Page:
DR. CHUBACK joins HOST PAUL W. REEVES weekly to discuss his books, “The Straight A Handbook – The 50 Most Powerful Secrets For Ultimate Success In And Out Of The Classroom” and “Make Your Own Damn Cheese“, each of which explores the human mind and becoming all that you can be.

Throughout this portion of the series, Dr. Chuback will discuss “Make Your Own Damn Cheese“, and the research behind his success philosophies.

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Audiobooks on Audible

The Straight a Handbook: The 50 Most Powerful Secrets for Ultimate Success in and Out of the Classroom Audible Logo Audible Audiobook – Unabridged

Written by John Chuback, M. D.
Narrated by Paul W. Reeves, Ed. D

Click for Audible version on Amazon

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Previous Episodes of “Success Philosophies With Dr. Chuback”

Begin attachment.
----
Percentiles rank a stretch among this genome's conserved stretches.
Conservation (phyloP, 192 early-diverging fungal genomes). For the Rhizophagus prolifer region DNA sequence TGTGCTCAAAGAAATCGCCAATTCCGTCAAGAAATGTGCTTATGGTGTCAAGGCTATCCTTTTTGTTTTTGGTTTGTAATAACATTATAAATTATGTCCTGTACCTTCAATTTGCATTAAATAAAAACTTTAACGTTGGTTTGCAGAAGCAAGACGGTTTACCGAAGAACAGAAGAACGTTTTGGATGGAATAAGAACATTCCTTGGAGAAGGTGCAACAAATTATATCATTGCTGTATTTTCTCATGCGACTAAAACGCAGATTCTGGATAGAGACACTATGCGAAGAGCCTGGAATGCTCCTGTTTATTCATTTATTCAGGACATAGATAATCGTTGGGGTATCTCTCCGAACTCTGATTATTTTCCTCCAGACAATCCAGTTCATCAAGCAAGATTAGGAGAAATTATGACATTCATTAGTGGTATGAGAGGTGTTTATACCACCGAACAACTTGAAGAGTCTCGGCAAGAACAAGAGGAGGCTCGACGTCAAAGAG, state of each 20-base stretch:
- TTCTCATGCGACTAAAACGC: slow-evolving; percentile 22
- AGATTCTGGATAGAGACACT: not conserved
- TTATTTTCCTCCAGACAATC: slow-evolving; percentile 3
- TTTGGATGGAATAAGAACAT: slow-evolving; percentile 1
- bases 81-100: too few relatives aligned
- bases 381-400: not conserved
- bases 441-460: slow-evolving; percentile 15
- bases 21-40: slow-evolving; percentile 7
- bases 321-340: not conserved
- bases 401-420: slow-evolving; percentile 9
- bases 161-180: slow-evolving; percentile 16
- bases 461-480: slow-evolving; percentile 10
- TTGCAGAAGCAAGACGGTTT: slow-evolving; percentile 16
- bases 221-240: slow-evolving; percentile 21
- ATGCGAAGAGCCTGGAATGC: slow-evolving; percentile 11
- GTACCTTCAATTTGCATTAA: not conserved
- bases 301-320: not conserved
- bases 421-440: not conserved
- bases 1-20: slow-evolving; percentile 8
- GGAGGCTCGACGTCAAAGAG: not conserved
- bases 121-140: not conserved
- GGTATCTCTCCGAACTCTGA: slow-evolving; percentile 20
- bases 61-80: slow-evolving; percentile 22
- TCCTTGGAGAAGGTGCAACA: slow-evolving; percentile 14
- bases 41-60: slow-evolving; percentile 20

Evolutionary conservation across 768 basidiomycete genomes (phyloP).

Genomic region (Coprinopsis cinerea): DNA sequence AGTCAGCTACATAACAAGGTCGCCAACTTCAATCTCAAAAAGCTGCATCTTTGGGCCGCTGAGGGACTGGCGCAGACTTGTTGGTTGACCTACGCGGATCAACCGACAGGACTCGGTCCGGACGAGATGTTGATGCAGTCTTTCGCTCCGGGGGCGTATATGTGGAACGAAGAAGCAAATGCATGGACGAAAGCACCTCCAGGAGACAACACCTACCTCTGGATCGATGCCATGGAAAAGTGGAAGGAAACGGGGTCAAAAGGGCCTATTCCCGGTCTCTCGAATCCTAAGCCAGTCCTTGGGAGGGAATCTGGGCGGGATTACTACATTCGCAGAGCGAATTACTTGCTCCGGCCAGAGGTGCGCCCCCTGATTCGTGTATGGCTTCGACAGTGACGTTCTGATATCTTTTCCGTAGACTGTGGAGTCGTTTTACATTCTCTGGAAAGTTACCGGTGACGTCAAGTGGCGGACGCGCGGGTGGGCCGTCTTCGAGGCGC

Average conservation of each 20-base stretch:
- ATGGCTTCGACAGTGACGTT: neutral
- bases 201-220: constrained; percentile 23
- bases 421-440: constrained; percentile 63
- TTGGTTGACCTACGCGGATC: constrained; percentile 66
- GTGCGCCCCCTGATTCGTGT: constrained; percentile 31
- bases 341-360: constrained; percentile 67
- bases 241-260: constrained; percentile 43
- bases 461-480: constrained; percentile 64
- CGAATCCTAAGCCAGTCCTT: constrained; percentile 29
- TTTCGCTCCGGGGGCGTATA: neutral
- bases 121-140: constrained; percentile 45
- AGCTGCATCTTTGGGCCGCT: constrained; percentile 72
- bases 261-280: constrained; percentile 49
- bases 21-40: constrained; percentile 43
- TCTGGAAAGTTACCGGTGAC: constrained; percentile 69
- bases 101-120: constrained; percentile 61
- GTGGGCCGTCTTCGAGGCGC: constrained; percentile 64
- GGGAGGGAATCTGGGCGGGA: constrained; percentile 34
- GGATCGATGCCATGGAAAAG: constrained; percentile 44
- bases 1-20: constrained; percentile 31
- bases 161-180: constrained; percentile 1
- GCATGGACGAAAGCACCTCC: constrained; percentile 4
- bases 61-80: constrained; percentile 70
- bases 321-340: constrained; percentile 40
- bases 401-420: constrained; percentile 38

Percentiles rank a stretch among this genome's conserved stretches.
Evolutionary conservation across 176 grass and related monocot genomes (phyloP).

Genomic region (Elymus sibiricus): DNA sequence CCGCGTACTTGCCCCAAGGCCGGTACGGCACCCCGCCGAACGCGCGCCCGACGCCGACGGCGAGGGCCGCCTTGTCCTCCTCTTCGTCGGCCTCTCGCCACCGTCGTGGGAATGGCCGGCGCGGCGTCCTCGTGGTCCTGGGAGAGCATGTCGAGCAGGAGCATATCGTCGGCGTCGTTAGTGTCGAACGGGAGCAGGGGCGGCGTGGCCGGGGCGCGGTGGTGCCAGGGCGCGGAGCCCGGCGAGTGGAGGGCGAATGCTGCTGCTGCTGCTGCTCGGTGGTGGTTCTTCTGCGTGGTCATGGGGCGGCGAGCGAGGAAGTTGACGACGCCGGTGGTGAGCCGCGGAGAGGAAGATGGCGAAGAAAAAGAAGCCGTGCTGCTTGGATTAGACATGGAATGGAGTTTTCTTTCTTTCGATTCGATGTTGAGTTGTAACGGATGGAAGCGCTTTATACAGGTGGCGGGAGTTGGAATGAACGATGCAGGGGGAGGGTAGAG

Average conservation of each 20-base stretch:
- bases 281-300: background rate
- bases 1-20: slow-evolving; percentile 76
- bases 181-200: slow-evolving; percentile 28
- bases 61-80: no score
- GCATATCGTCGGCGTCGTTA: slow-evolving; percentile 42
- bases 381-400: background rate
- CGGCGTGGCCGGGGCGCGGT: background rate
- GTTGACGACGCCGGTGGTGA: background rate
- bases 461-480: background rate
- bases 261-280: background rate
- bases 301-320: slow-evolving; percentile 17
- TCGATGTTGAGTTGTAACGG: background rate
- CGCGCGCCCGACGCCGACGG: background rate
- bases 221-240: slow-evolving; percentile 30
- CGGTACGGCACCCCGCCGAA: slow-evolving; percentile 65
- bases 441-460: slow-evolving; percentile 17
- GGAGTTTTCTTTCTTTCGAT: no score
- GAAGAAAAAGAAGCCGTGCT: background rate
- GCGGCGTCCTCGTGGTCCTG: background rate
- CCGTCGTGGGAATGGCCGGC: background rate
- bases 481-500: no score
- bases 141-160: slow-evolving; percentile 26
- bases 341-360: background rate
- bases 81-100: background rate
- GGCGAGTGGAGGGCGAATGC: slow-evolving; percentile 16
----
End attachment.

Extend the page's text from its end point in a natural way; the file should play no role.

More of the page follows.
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Dr. John Chuback

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Dr. John Chuback was born and raised in Bergen County and graduated from the Dwight Englewood School. He earned his medical degree from New Jersey Medical School at UMDNJ, in Newark. Dr. Chuback then completed a five-year General Surgical Residency at Monmouth Medical Center (MMC). Dr. Chuback is the author of Make Your Own Damn CheeseKaboing, and The Straight A Handbook.

All books are available on Amazon. com. 

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Impact Radio USA

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Welcome to ​IMPACT RADIO USA, where we strive to provide the best in news, talk, sports, and music 24 hours a day, 52 weeks per year. Our goal is to keep you as the most informed and entertained Internet Radio audience.